There are no environmental concerns regarding artificial turf surfaces (BASPO 113 studies). You could even formulate a statement claiming that they are more advantageous because they do not require the implementation of fertilisers or other chemicals. Such a discussion would not be beneficial, however.
Artificial turf surfaces can be disposed of in incinerators. The cost of this disposal alongside removing the surface, separating the infill, transportation and fees should equate to 1-2 Francs per m².
It is correct that artificial turf surfaces on FIFA certified pitches must firstly be tested annually (according to FIFA Quality Concept FQC) and, secondly, replaced approximately every 3 years. The latter is more a result of the fact that FIFA requirements are incredibly stringent (ball roll in particular) and the systemic care regime for these pitches demanded by FIFA. Naturally this is expensive.
For the other pitches in the football association, as well as leisure and school sports facilities, these stringent conditions are not mandatory. You can expect a lifespan of at least 15 years from good artificial surfaces. It will definitely still need to be maintained, but considerably less than is needed with FIFA pitches.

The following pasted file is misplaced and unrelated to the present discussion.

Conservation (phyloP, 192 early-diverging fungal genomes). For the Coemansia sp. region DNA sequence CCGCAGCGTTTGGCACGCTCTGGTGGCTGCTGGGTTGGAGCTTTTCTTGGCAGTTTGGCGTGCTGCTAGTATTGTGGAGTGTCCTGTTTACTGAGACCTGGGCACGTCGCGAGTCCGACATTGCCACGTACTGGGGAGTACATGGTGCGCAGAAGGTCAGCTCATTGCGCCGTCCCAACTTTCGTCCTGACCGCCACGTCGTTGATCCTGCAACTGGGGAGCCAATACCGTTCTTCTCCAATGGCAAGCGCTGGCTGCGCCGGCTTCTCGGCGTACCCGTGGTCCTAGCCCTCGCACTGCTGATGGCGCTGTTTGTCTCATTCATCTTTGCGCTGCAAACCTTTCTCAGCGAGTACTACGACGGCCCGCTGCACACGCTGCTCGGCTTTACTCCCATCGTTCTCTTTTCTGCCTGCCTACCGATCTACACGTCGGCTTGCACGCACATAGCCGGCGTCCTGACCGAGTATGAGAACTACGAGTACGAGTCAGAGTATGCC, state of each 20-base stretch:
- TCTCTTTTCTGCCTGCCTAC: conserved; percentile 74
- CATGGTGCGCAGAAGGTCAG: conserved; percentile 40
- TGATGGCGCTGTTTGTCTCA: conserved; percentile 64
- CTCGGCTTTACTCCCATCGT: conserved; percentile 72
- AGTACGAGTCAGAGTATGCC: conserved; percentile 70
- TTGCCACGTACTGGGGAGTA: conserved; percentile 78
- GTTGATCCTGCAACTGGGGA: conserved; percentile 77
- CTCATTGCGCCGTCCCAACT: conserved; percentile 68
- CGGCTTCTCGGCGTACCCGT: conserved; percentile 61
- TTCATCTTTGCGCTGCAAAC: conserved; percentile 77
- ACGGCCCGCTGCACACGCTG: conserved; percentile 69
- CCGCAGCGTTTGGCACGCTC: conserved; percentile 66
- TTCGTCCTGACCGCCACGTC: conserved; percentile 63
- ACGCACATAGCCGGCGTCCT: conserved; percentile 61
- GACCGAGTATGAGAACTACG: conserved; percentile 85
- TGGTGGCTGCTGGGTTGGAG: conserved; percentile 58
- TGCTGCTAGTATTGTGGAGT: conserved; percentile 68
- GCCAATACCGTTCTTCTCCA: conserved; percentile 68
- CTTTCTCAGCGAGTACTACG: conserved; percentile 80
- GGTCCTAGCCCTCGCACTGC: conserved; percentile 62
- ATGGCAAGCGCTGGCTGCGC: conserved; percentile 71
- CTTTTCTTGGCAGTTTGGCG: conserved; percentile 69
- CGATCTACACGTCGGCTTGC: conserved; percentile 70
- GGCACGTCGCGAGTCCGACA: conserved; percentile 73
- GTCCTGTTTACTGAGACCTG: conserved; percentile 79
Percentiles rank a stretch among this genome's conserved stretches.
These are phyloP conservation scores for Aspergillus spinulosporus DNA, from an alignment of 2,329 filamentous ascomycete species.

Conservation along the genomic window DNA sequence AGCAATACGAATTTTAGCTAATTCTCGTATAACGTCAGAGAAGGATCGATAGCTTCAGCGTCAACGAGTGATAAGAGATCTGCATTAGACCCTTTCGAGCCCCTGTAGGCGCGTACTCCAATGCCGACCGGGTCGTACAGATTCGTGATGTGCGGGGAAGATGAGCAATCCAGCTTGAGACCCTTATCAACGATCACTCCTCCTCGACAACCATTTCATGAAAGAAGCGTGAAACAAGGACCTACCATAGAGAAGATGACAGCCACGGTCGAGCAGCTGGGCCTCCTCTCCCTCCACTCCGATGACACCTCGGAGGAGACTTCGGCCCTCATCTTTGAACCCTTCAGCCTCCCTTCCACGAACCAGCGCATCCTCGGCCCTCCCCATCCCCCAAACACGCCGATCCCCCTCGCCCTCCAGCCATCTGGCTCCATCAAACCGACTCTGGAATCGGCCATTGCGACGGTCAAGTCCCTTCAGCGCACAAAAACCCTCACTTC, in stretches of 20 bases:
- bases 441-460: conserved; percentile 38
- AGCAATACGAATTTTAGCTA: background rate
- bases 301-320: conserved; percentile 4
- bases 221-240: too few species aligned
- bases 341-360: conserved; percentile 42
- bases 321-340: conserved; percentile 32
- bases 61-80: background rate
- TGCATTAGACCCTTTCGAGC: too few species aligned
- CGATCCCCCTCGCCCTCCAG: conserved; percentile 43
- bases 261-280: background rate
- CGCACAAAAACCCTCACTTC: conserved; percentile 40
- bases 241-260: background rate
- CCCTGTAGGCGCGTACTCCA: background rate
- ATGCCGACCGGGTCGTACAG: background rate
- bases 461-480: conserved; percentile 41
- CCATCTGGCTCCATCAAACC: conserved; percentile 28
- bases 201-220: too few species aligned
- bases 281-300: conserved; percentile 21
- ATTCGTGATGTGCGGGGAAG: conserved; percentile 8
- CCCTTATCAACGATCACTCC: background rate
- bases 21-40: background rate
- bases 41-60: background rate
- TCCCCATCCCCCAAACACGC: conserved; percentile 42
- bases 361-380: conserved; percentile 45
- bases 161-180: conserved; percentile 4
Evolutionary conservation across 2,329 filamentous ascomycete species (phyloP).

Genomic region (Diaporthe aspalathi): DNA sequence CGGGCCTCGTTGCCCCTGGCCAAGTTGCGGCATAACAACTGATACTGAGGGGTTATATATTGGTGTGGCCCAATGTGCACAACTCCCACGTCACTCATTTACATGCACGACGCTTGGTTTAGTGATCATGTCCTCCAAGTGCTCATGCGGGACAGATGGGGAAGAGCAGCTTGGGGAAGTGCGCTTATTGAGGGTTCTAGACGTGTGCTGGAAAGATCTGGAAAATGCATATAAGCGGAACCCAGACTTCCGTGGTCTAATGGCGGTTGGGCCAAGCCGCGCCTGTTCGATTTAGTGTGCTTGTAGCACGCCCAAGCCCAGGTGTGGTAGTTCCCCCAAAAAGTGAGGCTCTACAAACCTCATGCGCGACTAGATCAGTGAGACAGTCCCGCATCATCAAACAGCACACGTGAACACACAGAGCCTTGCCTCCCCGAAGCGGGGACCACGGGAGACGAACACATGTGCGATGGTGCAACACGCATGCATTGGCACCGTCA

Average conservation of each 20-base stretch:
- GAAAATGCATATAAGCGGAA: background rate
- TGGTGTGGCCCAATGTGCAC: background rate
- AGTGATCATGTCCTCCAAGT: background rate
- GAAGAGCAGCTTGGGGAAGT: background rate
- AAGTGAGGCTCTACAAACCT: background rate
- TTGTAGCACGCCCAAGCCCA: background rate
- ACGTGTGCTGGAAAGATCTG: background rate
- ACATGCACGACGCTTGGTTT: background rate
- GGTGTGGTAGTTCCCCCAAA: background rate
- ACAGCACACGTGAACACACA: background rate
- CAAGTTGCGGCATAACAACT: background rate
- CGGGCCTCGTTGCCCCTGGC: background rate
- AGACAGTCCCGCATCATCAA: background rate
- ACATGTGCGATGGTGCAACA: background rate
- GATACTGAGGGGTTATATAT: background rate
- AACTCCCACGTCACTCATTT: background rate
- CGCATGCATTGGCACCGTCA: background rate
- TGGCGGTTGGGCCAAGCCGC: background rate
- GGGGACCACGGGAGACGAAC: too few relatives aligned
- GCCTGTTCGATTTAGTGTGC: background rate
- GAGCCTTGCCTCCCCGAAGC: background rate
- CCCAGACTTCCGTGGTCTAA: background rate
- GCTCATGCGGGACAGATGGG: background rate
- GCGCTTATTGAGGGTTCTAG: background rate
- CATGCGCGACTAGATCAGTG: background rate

Financial calculations (e.g. AR Hans Graber) show that artificial turf pitches aren’t more expensive than natural grass pitches, taking into consideration the intensive usage, reduced maintenance costs, etc.
There can be no talk of there being any danger that, in Switzerland, in the stadia of the Super League and Challenge League, there is an increasing number of artificial turf surfaces. This has, up until now, only been the case in Thun, Neuchâtel and Bern. Artificial surfaces were selected here as a result of technical necessities.
The continued development of artificial and natural playing surfaces will remain independent of each other. In this respect, there will be no adverse effect on one through the other.